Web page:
Joan Wilking: Both my SOS piece (At Risk) and yours (Grip) were inspired (or triggered) by five word prompts posted in an online flash fiction workshop we’ve participated in for years. What has the use of such prompts and membership in the workshop meant to your writing?
Kathy Fish: Great question, Joan. I saw someone recently decrying the use of prompts in writing, saying they resulted in inauthentic writing. Nonsense. To me, writing prompts such as the ones you and I get in our flash workshop, are simply kindling. It’s up to each writer to set the sticks and twigs aflame. And what we do to start the fire comes wholly from within us and is therefore completely authentic.
I’m often struck by how, given the same five words to work with, we in the workshop create such utterly different and unique stories. The prompt words just get things going. I’m so grateful for Kim Chinquee and you and everyone in our Hot Pants workshop!
You all have meant everything to my writing life. I doubt I would still be at it today without you. There’s such huge value to having a longstanding group with whom to work. We all know each other well, know our quirks, and strengths. We’ve taught ourselves over the years how to relate to each other in a way that brings out the best in our work.
I’m interested in how it is for you, Joan. I know you have recently been using the workshop and prompt words to create a memoir. Can you talk a little about your process in putting that together?
JW: I love the kindling analogy. Because I was a graphic designer long before I ever tried to write, my work pretty much always begins with an image. The prompt words, more often than not, force me to think beyond the imagery. They light a fire, as you said, that quite often changes how the piece eventually evolves, sometimes by adding a twist that enhances the story, sometimes by enriching or challenging the language.
As for my process, when I’m writing fiction I tend to take familiar situations and “awfulize” them. Years ago I read a Joyce Carol Oates novel and thought to myself, ‘She must have the best time taking her characters and putting them through more misery and heartbreak than any non-fictional character could survive and then manipulating them to enable them to come out the other side.’ Manipulation of character is a good term for how I see fiction.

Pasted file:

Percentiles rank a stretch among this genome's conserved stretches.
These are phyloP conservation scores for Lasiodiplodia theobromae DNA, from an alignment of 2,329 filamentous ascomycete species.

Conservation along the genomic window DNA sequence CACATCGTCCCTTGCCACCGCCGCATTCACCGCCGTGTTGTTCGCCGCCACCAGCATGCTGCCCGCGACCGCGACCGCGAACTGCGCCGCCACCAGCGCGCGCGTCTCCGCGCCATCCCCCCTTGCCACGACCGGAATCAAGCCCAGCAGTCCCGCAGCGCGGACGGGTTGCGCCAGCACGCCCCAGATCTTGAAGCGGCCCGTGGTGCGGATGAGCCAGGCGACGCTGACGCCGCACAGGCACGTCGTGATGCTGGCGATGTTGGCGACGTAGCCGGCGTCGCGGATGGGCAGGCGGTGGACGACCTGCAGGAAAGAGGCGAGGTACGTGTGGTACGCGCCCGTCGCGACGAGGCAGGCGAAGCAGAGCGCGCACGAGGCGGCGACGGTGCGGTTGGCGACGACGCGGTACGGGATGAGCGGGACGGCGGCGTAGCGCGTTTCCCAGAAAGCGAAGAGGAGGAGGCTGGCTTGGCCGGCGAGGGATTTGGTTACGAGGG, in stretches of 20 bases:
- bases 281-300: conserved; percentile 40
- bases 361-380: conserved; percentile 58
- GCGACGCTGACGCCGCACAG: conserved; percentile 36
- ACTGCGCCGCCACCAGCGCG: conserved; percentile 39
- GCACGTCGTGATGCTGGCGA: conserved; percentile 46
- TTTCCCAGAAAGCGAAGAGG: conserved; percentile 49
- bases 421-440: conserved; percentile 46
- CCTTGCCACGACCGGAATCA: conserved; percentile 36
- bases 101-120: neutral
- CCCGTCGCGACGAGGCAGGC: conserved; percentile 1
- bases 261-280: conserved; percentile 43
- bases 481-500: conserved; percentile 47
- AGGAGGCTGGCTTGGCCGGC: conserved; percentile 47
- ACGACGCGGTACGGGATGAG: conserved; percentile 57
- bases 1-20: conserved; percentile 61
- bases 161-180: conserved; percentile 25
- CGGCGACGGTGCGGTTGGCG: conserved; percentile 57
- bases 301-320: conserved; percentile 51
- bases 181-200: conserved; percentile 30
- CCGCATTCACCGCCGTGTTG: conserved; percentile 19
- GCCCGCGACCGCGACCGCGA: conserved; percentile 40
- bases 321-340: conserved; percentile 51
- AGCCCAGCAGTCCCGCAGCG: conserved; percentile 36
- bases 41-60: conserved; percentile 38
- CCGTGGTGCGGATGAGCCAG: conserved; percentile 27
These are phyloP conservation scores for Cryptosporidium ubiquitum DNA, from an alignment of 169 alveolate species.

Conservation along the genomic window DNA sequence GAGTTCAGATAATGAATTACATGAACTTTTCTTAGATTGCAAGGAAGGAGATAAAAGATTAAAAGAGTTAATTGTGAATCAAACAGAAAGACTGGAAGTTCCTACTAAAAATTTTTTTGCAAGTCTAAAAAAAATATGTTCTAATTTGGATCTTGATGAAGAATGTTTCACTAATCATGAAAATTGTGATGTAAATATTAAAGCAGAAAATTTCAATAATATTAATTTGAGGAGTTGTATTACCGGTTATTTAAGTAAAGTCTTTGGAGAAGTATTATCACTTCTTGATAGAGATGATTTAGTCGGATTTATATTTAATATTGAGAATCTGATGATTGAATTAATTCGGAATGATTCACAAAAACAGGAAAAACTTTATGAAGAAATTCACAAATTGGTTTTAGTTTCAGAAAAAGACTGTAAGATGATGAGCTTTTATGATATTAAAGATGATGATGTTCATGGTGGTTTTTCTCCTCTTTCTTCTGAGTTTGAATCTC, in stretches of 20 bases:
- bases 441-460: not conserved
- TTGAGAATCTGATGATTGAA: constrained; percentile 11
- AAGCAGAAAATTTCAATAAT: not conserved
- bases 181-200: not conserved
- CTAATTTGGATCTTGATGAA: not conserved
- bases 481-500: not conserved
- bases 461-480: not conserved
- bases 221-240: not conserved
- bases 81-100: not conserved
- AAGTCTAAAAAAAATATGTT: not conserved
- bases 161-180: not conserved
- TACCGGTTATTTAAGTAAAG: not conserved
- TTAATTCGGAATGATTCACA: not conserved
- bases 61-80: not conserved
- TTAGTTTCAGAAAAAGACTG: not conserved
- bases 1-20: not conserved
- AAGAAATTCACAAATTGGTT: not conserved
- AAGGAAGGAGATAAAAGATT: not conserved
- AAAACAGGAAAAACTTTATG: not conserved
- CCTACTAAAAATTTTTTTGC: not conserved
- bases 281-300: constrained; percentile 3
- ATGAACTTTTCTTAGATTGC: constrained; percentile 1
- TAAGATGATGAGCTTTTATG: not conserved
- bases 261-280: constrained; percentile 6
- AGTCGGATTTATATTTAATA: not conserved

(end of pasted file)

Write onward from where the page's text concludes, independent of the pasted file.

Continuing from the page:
Memoir is something else. For me it’s about mining the feelings attached to remembrance without straying from the truth. On my 70th birthday, this May, I started writing seventy pieces, seventy words each, for seventy days, alternating the past and present. I used the Hot Pants prompts in many of them. That was a very personal journey and I don’t think I could have completed it without the sense of safety the Hot Pants workshop provides.
That’s a true tribute to Kim who has been so passionate about keeping it going, and of course to everyone else who shares there.
You are known as a flash fiction aficionado. I often end up using my flash as a steppingstone to my longer fictions. I’m wondering, after the work you share on Hot Pants has been critiqued, how much of it remains flash and how much, if any, becomes part of longer works, which all begs the question, what role does flash fiction play in the ongoing panorama of literary history?
KF: Wow, I really love the notion of taking a familiar situation and “awful-izing” it! Yes, putting one’s characters through hell. I’ve heard variations on this idea. It really does make for potent fiction and is a great way to approach flash fiction.
You know, my flash pieces from Hot Pants very rarely turn into longer works. They almost never go beyond flash length. I do remember one time posting a really odd paragraph in there and one of our group, I think it was Gail Siegel, responded with such unexpected enthusiasm, I just wrote and wrote and wrote and ended up with 3000 words, which to me is a tome, ha. It ended up being one of my favorite (of my own) stories. And there again is the huge value of that group.
But no, usually my stories remain flash. I honestly don’t know what role flash fiction will ultimately play in the literary canon. Those of us who write it are so passionate about it! My sense is that is ought to remain a fluid form, that it’s too early to lock it down. I get so excited when I see people doing different things with it. I say as long as it’s fewer than 1000 words, it’s flash. Well, maybe a 1000 word grocery list doesn’t qualify, but you know what I mean. I rather like the idea of flash being the rebellious teenager of the literary world.
I wonder if visual artists, actors, directors, musicians approach writing differently. It has to inform the work. As you said, you nearly always begin with an image and then you move beyond image to story. Lately, I’ve been trying to take a very cinematic approach to writing, though I have no background in film. Do you do this as well? Would you like to see any of your work committed to film or stage?